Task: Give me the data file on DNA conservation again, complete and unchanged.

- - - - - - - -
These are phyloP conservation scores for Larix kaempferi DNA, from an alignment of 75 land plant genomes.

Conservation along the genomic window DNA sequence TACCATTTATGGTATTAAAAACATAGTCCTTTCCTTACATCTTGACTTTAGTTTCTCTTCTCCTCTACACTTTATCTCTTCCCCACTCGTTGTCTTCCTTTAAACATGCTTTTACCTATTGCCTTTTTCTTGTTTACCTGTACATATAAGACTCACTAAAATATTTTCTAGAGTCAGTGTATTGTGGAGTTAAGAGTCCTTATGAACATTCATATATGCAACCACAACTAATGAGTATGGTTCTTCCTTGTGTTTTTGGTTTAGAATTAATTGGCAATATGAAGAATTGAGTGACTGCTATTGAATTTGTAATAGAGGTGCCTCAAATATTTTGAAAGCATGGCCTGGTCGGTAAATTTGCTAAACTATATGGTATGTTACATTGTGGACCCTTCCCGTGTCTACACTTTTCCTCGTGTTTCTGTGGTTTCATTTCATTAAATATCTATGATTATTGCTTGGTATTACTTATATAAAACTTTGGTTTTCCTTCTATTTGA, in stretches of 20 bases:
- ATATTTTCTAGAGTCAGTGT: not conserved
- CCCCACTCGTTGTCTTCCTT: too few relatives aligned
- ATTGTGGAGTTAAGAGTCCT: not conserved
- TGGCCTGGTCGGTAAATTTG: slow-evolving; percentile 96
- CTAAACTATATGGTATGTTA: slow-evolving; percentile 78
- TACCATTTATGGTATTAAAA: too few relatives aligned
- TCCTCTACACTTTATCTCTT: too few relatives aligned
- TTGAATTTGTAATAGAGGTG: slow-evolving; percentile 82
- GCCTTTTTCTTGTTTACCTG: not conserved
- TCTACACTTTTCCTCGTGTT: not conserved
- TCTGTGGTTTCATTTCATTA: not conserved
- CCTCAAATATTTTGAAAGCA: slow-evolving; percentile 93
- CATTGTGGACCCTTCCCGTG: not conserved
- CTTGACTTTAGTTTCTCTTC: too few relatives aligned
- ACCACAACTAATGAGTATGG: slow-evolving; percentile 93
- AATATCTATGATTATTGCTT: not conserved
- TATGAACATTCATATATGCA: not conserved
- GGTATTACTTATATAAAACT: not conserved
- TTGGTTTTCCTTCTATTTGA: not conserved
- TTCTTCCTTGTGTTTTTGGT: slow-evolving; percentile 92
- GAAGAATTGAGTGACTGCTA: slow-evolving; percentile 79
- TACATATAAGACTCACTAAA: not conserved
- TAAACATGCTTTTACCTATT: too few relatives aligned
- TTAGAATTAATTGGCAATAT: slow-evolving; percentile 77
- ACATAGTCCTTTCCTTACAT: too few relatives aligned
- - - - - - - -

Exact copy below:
These are phyloP conservation scores for Larix kaempferi DNA, from an alignment of 75 land plant genomes.

Conservation along the genomic window DNA sequence TACCATTTATGGTATTAAAAACATAGTCCTTTCCTTACATCTTGACTTTAGTTTCTCTTCTCCTCTACACTTTATCTCTTCCCCACTCGTTGTCTTCCTTTAAACATGCTTTTACCTATTGCCTTTTTCTTGTTTACCTGTACATATAAGACTCACTAAAATATTTTCTAGAGTCAGTGTATTGTGGAGTTAAGAGTCCTTATGAACATTCATATATGCAACCACAACTAATGAGTATGGTTCTTCCTTGTGTTTTTGGTTTAGAATTAATTGGCAATATGAAGAATTGAGTGACTGCTATTGAATTTGTAATAGAGGTGCCTCAAATATTTTGAAAGCATGGCCTGGTCGGTAAATTTGCTAAACTATATGGTATGTTACATTGTGGACCCTTCCCGTGTCTACACTTTTCCTCGTGTTTCTGTGGTTTCATTTCATTAAATATCTATGATTATTGCTTGGTATTACTTATATAAAACTTTGGTTTTCCTTCTATTTGA, in stretches of 20 bases:
- ATATTTTCTAGAGTCAGTGT: not conserved
- CCCCACTCGTTGTCTTCCTT: too few relatives aligned
- ATTGTGGAGTTAAGAGTCCT: not conserved
- TGGCCTGGTCGGTAAATTTG: slow-evolving; percentile 96
- CTAAACTATATGGTATGTTA: slow-evolving; percentile 78
- TACCATTTATGGTATTAAAA: too few relatives aligned
- TCCTCTACACTTTATCTCTT: too few relatives aligned
- TTGAATTTGTAATAGAGGTG: slow-evolving; percentile 82
- GCCTTTTTCTTGTTTACCTG: not conserved
- TCTACACTTTTCCTCGTGTT: not conserved
- TCTGTGGTTTCATTTCATTA: not conserved
- CCTCAAATATTTTGAAAGCA: slow-evolving; percentile 93
- CATTGTGGACCCTTCCCGTG: not conserved
- CTTGACTTTAGTTTCTCTTC: too few relatives aligned
- ACCACAACTAATGAGTATGG: slow-evolving; percentile 93
- AATATCTATGATTATTGCTT: not conserved
- TATGAACATTCATATATGCA: not conserved
- GGTATTACTTATATAAAACT: not conserved
- TTGGTTTTCCTTCTATTTGA: not conserved
- TTCTTCCTTGTGTTTTTGGT: slow-evolving; percentile 92
- GAAGAATTGAGTGACTGCTA: slow-evolving; percentile 79
- TACATATAAGACTCACTAAA: not conserved
- TAAACATGCTTTTACCTATT: too few relatives aligned
- TTAGAATTAATTGGCAATAT: slow-evolving; percentile 77
- ACATAGTCCTTTCCTTACAT: too few relatives aligned